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review 2016-10-20 18:26
The Case of the Empty Tin
The Case of the Empty Tin - Erle Stanley Gardner

We all have an aunt like this (if not aunt, then some other close relative; you do not have to go as far as second cousins to find such person). The kind who loves make homemade preserves: pickles, jams, and such. The preserves are carefully stored on shelves in a basement, labeled and ordered.


Florence Gentrie was such person. Imagine her righteous indignation when she found an unlabeled closed empty tin can on her shelf. To a casual observer it would seem like much ado about nothing, but it looked like this can was somehow connected to a crime committed in a nearby house.


The crime was a strange one. People heard exactly one shot in the middle of the night and the car of the apartment tenant from where the shot came from was all in bloodstains in the morning. Both owner and his housekeeper disappeared. This meant it was not even clear who was the victim and who was the (possible) murderer. Where does Perry Mason come in? He was hired by a reclusive handicapped guy living above the apartment where the crime was committed. Mason’s task was to keep his client in the background as much as possible – from the police interrogations and the resulting publicity mostly. Obviously the best way to do it would be to solve the crime before the police starts meddling.

Police investigation


Perry Mason is very good at investigating, even if it means lying to the police hiding behind client-lawyer confidentiality, breaking into somebody’s home, finding a dead body or two, and generally put his life in danger. Do not feel bad for the guy as his fees clearly show all the excitement he had to go through.


The mystery was complicated enough to make me keep guessing about not only the identity of the villain, but also about what exactly was going on. I admit that the vital clues were given early, but it was practically impossible to recognize them as such behind all the red herrings thrown in. I also learned a simple but effective method of encrypting your messages which would put all the modern computer cryptography to shame.



I had one fairly big problem with the book using one of the worst trope of a mystery story. Not to spoil anything I will use a completely different situation from another book with the same trope. A guy was murdered. The investigation uncovered two facts from his history – among others. Some time ago the victim was driving a car being completely intoxicated, lost the control and ran over a wife and a kid of a guy named X, used a good lawyer and avoided the jail. Some other time the victim looked at another guy called Y the wrong way. Now for the trope itself: the investigators completely forget about the existence of X and build their investigation around Y trying to find (non-existing) evidence against him. I consider this to be an insult to readers’ intelligence.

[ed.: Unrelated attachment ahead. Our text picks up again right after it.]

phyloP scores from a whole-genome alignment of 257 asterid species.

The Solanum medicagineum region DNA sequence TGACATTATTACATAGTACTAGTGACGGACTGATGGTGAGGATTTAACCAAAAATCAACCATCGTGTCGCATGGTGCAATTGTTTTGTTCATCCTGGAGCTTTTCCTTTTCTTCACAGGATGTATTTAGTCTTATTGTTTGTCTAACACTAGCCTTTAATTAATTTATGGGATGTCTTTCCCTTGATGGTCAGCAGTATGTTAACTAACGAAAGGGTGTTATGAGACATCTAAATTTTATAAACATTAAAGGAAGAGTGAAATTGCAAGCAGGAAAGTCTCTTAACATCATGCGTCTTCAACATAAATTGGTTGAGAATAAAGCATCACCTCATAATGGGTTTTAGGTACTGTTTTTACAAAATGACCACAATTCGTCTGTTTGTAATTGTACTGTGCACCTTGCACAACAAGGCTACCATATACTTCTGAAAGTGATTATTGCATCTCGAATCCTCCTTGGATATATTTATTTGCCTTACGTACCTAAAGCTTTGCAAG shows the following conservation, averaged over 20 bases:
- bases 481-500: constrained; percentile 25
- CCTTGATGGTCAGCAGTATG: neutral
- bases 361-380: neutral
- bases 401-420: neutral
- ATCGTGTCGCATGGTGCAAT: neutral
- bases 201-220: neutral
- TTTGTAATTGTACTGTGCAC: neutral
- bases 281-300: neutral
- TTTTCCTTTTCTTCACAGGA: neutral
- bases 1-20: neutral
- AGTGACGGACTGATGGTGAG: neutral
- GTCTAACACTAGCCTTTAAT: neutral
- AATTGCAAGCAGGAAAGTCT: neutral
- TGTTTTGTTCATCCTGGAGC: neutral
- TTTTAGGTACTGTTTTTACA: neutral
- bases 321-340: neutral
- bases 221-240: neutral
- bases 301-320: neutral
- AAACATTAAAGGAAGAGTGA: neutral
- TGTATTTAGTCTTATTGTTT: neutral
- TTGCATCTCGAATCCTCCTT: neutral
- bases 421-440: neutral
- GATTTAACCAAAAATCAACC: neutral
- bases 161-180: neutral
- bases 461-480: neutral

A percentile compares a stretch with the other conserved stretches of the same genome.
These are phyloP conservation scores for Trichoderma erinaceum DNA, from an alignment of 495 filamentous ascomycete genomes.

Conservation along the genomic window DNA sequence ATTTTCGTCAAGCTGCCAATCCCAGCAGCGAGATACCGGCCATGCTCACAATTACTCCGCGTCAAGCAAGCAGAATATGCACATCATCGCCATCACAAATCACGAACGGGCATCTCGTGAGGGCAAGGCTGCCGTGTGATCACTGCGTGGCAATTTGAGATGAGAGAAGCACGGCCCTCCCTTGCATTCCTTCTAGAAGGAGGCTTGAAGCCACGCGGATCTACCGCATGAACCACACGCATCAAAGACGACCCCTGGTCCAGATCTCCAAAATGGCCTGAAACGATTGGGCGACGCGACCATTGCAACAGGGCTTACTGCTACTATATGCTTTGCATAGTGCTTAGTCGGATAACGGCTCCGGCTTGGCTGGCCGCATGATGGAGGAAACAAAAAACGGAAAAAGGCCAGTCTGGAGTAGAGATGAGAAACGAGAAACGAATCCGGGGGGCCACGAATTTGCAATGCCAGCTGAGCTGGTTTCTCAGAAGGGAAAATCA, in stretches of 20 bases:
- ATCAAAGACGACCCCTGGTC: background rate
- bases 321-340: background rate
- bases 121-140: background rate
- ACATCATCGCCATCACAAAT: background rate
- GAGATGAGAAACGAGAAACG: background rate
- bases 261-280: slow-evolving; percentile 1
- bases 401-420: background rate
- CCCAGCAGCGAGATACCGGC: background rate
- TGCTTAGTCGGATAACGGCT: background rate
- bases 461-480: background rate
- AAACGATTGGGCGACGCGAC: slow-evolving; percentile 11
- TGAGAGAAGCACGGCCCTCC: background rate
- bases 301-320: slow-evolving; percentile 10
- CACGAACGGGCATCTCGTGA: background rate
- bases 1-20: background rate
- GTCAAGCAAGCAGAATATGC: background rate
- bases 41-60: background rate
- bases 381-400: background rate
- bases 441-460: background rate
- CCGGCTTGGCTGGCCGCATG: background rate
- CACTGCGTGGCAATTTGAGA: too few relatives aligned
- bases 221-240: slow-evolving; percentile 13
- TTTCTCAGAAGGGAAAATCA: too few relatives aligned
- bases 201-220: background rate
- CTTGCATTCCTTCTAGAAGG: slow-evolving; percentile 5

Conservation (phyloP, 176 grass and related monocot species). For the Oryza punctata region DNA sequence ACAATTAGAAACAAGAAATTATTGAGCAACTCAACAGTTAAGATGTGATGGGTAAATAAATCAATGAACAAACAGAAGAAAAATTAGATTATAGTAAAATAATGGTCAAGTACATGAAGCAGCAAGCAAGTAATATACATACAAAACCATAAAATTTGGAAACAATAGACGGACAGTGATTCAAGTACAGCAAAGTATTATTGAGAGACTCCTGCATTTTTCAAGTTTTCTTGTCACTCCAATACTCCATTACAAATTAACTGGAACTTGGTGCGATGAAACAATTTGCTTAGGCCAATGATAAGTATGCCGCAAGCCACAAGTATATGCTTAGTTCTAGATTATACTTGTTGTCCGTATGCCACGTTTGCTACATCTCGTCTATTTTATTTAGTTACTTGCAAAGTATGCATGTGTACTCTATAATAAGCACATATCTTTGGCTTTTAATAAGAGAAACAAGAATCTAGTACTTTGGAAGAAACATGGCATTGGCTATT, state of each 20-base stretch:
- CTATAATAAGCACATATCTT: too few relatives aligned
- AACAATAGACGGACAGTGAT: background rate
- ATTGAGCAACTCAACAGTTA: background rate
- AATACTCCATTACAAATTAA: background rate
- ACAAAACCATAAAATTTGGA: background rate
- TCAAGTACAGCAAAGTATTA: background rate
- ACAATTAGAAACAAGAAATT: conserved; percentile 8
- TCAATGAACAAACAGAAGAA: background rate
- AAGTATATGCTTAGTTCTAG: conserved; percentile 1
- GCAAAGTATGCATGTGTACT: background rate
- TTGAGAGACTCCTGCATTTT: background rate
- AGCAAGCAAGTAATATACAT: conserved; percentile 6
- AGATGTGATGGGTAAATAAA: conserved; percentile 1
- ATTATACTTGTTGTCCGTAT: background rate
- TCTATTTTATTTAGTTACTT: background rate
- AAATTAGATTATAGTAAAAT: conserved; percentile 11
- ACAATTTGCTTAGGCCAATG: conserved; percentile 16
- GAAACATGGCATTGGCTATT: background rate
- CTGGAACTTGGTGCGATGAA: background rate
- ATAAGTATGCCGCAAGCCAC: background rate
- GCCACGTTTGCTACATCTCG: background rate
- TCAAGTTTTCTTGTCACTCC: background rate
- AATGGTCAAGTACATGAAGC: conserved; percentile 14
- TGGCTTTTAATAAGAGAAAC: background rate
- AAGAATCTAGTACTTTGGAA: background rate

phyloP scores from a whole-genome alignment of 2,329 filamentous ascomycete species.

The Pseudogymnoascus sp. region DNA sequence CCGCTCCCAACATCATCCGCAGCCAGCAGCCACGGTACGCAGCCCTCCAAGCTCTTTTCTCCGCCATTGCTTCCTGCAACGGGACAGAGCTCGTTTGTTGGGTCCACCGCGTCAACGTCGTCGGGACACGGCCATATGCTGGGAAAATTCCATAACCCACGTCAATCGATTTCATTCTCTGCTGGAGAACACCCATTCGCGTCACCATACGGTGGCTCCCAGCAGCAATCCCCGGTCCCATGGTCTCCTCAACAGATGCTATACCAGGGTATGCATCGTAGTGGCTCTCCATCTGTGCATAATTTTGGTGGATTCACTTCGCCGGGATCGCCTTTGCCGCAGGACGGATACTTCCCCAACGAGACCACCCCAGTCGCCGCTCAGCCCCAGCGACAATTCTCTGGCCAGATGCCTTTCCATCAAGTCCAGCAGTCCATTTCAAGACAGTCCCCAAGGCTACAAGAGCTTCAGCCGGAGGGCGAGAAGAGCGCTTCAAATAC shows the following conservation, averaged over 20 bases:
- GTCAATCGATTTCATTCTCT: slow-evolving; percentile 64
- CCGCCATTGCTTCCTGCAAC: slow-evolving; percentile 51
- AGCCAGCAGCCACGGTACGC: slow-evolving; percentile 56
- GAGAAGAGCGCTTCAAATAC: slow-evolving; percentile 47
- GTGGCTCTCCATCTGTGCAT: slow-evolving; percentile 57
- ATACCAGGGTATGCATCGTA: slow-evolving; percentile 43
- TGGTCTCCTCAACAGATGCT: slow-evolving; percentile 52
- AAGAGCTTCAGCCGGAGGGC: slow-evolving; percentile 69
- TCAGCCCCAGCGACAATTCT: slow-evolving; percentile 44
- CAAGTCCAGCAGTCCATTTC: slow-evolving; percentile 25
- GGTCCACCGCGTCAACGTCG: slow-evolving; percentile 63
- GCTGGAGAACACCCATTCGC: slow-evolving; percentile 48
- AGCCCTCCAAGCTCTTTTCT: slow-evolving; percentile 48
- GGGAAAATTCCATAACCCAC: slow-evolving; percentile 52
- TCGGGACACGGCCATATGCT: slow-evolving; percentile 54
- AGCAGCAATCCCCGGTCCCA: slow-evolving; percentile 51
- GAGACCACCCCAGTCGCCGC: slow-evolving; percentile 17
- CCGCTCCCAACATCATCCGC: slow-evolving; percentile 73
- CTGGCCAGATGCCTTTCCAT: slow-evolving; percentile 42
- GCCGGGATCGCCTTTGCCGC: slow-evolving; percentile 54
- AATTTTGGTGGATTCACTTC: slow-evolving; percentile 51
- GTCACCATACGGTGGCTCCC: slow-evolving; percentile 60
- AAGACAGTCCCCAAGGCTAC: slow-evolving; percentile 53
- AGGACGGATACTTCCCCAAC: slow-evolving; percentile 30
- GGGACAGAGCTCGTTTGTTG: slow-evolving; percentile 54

This book had one such trope. Fortunately it was not about the main clue, otherwise I would have lowered the rating a lot, my love for the series notwithstanding. This was one additional very obvious lead which Mason overlooked. I came to expect better from one of the most famous lawyers in literature.

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review 2016-10-14 20:44
The Case of the Silent Partner
Case of the Silent Partner - E. Gardner

All the previous books of the series followed roughly the same general plot. A client came to Perry Mason office with a non-trivial but also not critical problem. Mason began investigating (usually involving Paul Drake) until a dead body showed up with all evidence pointing to his client being the murderer. Mason continued the investigation while avoiding the obstacles created by his archenemy Sergeant Holcomb until the court hearing where he would finally show the truth with skillful cross-examination of witnesses.


This book signifies the departure from the formula above. For starters it contains not just Mason's POV which was the case before. Sergeant Holcomb is gone replaced by Lieutenant Tragg. This was quite surprising as Mason mentioned that he was partially responsible for Holcomb's departure - and I thought the two finally came to (reluctant) understanding in the previous book. Tragg is smarter than Holcomb and tries to cooperate with Mason most of the time. Paul Drake does not make his personal appearance, but he will be back in the next book.


Two sisters opened several flower shops.
Flower Shop
Later when they become successful one of sisters - Mildred Faulkner began to suspect a guy who was holding a virtual monopoly on the business was trying to take over by buying off their stock.


So her part of the stack was safe, but when she checked on her sister it turned out the sister let her husband manage it. The husband could not produce it immediately and Mildred realized she needs a good lawyer - say Perry Mason - to protect her interest. Before she came to him she did her own investigation which led her to an illegal casino and its poisoned employee.

Illegal Casino

By the time Mason got involved another employee was shot with clues pointed at Mildred. To his complete surprise Mildred did not want Mason to represent her.